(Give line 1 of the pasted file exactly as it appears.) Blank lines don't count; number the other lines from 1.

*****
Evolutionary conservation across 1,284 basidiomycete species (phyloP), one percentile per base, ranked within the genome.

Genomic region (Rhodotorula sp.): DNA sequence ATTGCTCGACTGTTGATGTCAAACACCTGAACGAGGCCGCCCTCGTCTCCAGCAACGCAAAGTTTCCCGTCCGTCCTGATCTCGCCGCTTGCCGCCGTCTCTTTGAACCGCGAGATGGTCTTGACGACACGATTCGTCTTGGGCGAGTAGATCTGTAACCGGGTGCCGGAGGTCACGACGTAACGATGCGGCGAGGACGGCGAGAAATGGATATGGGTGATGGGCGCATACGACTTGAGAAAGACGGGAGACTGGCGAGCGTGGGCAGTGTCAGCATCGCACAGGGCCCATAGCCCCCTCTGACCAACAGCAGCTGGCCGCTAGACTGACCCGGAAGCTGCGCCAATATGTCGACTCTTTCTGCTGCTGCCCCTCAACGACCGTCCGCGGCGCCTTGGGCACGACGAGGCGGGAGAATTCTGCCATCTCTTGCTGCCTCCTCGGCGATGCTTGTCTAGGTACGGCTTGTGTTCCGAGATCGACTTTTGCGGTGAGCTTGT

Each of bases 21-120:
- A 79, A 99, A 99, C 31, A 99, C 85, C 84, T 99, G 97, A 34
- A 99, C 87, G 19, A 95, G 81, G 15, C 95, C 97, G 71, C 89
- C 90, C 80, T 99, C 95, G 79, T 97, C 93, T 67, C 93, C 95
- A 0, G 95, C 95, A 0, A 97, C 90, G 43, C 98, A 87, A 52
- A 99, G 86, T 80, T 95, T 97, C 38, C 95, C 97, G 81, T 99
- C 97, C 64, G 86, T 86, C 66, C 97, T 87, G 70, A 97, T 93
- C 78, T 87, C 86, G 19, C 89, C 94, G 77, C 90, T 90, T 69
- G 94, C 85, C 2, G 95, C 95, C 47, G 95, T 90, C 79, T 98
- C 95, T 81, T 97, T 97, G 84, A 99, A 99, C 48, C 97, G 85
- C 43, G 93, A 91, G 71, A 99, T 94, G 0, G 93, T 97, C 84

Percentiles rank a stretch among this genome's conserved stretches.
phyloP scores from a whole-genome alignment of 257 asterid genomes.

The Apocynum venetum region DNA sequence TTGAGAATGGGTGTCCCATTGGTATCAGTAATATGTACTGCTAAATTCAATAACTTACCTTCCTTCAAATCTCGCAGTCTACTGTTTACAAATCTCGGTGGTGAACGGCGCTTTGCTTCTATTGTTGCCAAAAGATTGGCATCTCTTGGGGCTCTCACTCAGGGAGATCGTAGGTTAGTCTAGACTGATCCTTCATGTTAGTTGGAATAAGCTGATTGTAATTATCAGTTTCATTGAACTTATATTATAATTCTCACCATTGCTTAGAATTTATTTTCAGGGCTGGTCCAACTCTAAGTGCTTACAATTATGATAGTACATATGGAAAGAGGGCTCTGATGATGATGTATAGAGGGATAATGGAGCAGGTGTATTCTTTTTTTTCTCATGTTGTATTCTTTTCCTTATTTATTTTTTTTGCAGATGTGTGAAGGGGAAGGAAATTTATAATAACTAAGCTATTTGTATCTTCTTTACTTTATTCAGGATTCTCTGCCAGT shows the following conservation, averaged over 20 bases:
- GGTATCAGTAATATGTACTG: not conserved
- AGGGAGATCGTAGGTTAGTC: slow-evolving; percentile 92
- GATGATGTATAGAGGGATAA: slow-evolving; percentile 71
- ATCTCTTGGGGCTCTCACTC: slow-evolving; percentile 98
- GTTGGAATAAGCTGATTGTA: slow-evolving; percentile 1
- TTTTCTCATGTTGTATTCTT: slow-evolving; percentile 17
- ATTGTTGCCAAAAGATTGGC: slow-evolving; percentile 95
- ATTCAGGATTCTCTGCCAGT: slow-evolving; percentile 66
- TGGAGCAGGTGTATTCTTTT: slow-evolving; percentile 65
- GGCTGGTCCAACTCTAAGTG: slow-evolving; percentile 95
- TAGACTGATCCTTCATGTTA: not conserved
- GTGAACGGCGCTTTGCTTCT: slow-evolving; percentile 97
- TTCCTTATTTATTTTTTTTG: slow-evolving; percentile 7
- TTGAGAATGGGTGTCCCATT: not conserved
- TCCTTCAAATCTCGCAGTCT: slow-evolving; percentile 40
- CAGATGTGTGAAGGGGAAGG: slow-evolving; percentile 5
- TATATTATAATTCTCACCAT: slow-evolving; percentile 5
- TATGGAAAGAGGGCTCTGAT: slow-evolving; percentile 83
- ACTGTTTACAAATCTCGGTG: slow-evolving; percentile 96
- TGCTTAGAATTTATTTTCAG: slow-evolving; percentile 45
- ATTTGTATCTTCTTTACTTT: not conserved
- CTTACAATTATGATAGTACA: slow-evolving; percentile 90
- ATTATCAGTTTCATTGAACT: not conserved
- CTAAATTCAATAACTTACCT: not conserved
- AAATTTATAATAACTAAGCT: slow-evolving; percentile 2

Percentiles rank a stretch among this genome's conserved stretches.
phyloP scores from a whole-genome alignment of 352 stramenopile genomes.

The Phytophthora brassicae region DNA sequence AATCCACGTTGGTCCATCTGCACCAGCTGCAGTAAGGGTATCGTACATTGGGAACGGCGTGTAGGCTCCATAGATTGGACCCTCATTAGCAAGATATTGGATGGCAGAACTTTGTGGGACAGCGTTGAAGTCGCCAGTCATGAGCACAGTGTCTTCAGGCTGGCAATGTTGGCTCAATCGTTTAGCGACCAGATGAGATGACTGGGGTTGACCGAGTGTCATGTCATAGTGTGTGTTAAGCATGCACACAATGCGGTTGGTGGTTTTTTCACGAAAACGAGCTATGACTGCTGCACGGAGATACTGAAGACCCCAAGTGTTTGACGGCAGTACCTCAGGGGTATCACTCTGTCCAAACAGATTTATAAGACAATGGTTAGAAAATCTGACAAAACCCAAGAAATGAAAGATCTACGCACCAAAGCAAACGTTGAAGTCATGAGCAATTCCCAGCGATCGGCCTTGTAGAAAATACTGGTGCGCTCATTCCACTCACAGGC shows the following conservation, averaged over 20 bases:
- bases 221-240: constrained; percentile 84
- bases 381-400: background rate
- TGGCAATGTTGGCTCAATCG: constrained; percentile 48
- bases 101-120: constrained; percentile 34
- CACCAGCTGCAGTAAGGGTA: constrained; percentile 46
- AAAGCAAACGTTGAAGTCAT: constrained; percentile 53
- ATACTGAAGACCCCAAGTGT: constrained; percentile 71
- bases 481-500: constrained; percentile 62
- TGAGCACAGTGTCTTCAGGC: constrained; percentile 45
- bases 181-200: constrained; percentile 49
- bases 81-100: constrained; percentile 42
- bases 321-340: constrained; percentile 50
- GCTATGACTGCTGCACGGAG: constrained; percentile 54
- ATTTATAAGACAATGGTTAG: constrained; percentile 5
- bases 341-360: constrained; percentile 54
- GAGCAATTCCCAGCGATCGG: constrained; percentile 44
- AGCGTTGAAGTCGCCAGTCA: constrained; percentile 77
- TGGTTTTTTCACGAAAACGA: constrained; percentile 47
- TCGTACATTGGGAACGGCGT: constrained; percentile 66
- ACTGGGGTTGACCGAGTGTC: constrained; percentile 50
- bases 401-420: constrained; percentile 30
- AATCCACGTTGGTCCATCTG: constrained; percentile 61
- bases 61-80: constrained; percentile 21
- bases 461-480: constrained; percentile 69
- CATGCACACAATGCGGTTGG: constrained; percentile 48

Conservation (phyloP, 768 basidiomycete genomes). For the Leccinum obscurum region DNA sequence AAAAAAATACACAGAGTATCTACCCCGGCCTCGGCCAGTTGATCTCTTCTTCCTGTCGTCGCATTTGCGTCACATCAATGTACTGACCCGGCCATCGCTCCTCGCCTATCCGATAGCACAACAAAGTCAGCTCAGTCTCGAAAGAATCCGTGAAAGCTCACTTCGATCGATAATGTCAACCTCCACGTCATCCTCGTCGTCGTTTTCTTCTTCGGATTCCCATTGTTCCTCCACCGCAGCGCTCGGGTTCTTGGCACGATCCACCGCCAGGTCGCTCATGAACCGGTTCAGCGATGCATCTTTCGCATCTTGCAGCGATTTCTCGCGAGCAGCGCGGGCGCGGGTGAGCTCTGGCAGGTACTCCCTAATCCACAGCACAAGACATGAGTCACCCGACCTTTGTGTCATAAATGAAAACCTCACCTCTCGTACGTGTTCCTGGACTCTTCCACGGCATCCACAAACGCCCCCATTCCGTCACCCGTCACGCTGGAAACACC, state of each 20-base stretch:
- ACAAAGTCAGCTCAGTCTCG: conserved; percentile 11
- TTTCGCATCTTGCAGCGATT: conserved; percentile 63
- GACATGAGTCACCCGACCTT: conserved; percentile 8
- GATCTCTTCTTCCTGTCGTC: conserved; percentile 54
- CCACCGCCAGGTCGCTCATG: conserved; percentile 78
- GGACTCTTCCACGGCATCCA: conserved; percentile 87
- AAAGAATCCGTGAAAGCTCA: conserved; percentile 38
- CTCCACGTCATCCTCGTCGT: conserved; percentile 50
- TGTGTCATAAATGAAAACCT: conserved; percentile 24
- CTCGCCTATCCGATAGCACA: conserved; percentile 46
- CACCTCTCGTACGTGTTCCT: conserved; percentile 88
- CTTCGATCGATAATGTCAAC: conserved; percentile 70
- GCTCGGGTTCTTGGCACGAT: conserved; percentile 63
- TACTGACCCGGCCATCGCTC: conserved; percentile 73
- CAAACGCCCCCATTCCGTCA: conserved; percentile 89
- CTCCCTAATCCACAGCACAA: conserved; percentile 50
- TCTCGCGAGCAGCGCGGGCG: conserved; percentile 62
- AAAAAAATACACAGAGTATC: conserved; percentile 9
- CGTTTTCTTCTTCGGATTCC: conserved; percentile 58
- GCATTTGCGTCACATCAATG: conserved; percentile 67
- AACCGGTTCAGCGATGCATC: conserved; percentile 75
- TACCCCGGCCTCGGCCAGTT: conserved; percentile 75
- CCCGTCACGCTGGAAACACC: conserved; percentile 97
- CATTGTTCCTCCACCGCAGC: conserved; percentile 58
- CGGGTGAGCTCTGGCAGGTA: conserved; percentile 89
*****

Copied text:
Evolutionary conservation across 1,284 basidiomycete species (phyloP), one percentile per base, ranked within the genome.